Crum RM, Anthony JC, Bassett SS, Folstein MF. Population-based norms for the mini-mental state examination by age and educational level. Jama. 1993;269(18):2386–91. https://doi.org/10.1001/jama.269.18.2386.

  26. 26.

    Cui GH, Yao YH, Xu RF, et al. Cognitive impairment using education-based cutoff points for CMMSE scores in elderly Chinese people of agricultural and rural Shanghai China. Acta Neurol Scand. 2011;124(6):361–7. https://doi.org/10.1111/j.1600-0404.2010.01484.x.

  27. 27.

    Lv Y-B, Liu S, Yin Z-X, et al. Associations of body mass index and waist circumference with 3-year all-cause mortality among the oldest old: evidence from a Chinese community-based prospective cohort study. J Am Med Dir Assoc. 2018. https://doi.org/10.1016/j.jamda.2018.03.015.

  28. 28.

    Liu Z, Han L, Wang X, Feng Q, Gill TM. Disability prior to death among the oldest-old in China. J Gerontology A. 2018:gly010. https://doi.org/10.1093/gerona/gly010.

  29. 29.

    Kang L, Chen W, Petrick NA, Gallas BD. Comparing two correlated C indices with right-censored survival outcome: a one-shot nonparametric approach. Stat Med. 2015;34(4):685–703. https://doi.org/10.1002/sim.6370.

  30. 30.

    Landry A, Docherty P, Ouellette S, Cartier LJ. Causes and outcomes of markedly elevated C-reactive protein levels. Can Fam Physician. 2017;63(6):e316–23.

  31. 31.

    Mossakowska M, Broczek K, Wieczorowska-Tobis K, et al. Cognitive performance and functional status are the major factors predicting survival of centenarians in Poland. J Gerontol A Biol Sci Med Sci. 2014;69(10):1269–75. https://doi.org/10.1093/gerona/glu003.

  32. 32.

    de Bruijn RF, Akoudad S, Cremers LG, et al. Determinants, MRI correlates, and prognosis of mild cognitive impairment: the Rotterdam study. J Alzheimers Dis. 2014;42(s3):S239–49. https://doi.org/10.3233/JAD-132558.

  33. 33.

    Sachs GA, Carter R, Holtz LR, et al. Cognitive impairment: an independent predictor of excess mortality: a cohort study. Ann Intern Med. 2011;155(5):300–8. https://doi.org/10.7326/0003-4819-155-5-201109060-00007.

  34. 34.

    Wilson RS, Aggarwal NT, Barnes LL, Bienias JL, de Leon CFM, Evans DA. Biracial population study of mortality in mild cognitive impairment and Alzheimer disease. Arch Neurol. 2009;66(6):767–72. https://doi.org/10.1001/archneurol.2009.80.

  35. 35.

    Basta NE, Matthews FE, Chatfield MD, Brayne C. And MRC-CFAS. Community-level socio-economic status and cognitive and functional impairment in the older population. Eur J Pub Health. 2007;18(1):48–54. https://doi.org/10.1093/eurpub/ckm076.

  36. 36.

    Choi H, Schoeni RF, Martin LG, Langa KM. Trends in the prevalence and disparity in cognitive limitations of Americans 55–69 years old. J Gerontol B Psychol Sci Soc Sci. 2018;73(suppl_1):S29–37. https://doi.org/10.1093/geronb/gbx155.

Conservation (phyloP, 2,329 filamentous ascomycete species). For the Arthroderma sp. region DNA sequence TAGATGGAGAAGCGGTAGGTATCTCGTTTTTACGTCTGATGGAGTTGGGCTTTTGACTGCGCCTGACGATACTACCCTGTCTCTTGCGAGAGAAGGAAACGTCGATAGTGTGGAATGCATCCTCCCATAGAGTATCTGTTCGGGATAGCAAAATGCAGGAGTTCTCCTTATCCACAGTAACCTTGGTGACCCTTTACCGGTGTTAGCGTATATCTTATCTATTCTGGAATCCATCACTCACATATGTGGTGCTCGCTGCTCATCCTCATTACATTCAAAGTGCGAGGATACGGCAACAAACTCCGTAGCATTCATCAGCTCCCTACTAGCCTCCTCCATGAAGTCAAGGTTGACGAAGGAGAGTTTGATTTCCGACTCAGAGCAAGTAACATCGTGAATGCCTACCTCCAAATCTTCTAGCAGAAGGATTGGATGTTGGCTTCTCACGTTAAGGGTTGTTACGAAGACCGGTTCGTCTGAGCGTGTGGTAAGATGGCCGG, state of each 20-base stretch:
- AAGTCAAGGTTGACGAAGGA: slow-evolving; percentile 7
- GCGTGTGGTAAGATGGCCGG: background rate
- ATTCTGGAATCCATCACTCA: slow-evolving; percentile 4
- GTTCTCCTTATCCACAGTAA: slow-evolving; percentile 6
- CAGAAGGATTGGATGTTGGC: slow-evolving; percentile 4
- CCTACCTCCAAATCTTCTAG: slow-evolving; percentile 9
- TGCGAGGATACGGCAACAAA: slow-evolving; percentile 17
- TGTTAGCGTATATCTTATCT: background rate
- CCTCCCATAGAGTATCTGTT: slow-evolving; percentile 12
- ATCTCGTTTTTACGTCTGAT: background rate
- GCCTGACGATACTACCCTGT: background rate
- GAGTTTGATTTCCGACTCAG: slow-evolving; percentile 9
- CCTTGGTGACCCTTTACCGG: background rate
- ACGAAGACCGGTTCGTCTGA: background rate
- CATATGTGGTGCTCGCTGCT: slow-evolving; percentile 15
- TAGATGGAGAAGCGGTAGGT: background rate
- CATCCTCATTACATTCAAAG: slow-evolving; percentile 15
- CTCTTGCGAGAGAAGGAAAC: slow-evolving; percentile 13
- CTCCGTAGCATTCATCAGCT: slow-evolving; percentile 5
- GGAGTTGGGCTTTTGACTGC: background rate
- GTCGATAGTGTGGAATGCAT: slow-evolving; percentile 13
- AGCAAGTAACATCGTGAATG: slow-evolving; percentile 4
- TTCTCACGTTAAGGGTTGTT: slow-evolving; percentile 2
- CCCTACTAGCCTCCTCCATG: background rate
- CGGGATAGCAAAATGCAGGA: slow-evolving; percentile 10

37. 37.

    Stepanova M, Rodriguez E, Birerdinc A, Baranova A. Age-independent rise of inflammatory scores may contribute to accelerated aging in multi-morbidity. Oncotarget. 2015;6(3):1414. https://doi.org/10.18632/oncotarget.2725.

  38. 38.

    Yaffe K, Lindquist K, Penninx B, et al. Inflammatory markers and cognition in well-functioning African-American and white elders. Neurology. 2003;61(1):76–80. https://doi.org/10.1212/01.WNL.0000073620.42047.D7.

  39. 39.

    Jack CR Jr, Knopman DS, Jagust WJ, et al. Hypothetical model of dynamic biomarkers of the Alzheimer's pathological cascade. Lancet Neurol. 2010;9(1):119–28. https://doi.org/10.1016/S1474-4422(09)70299-6.

  40. 40.

    Emberson JR, Whincup PH, Morris RW, Walker M, Lowe GD, Rumley A. Extent of regression dilution for established and novel coronary risk factors: results from the British regional heart study. Eur J Cardiovasc Prev Rehabil. 2004;11(2):125–34. https://doi.org/10.1097/01.hjr.0000114967.39211.e5.

  41. 41.

    Willems JM, Trompet S, Blauw GJ, Westendorp RG, de Craen AJ. White blood cell count and C-reactive protein are independent predictors of mortality in the oldest old. J Gerontol A Biol Sci Med Sci. 2010;65(7):764–8. https://doi.org/10.1093/gerona/glq004.

Download references

Acknowledgements

None.

Funding

The Chinese Longitudinal Healthy Longevity Survey, which provided the data analysed in this article, is jointly supported by the National Natural Sciences Foundation of China (71233001, 71490732, 81872707, and 81573247), the US National Institute of Ageing (2P01AG031719), the United Nations Fund for Population Activities, and a grant from the Claude D Pepper Older Americans Independence Center (5P30 AG028716 from the National Institute of Ageing to VBK).

Author information

CC and YCL contributed equally to the concept and data analysis of the manuscript. XMS and YZ designed the survey. YBL helped to conduct the data analysis. ZYL, CM, VBK and XMS contributed to check the accuracy of data analysis and gave efforts on manuscript revision. Other authors helped to implement field investigation and framework construction. All authors read and approved the final manuscript.

Correspondence to Xiaoming Shi.

Ethics declarations

Ethics approval and consent to participate

The study was approved by the Ethics Committee of Peking University and Duke University. All participants signed written informed consent.

Consent for publication

All authors have given their consent for the publication of this study.

Competing interests

The authors declare that they have no competing interests.

Additional information

Publisher’s Note

Springer Nature remains neutral with regard to jurisdictional claims in published maps and institutional affiliations.

Supplementary information

Rights and permissions

Open Access This article is distributed under the terms of the Creative Commons Attribution 4.0 International License (http://creativecommons.org/licenses/by/4.0/), which permits unrestricted use, distribution, and reproduction in any medium, provided you give appropriate credit to the original author(s) and the source, provide a link to the Creative Commons license, and indicate if changes were made. The Creative Commons Public Domain Dedication waiver (http://creativecommons.org/publicdomain/zero/1.0/) applies to the data made available in this article, unless otherwise stated.

Reprints and Permissions

About this article

Verify currency and authenticity via CrossMark

Cite this article

Chen, C., Liu, Y., Cao, Z. et al. Combined associations of hs-CRP and cognitive function with all-cause mortality among oldest-old adults in Chinese longevity areas: a prospective cohort study. Immun Ageing 16, 30 (2019) doi:10.1186/s12979-019-0170-y

Download citation

Keywords

  • Hs-CRP
  • Cognition
  • Mortality
  • Oldest-old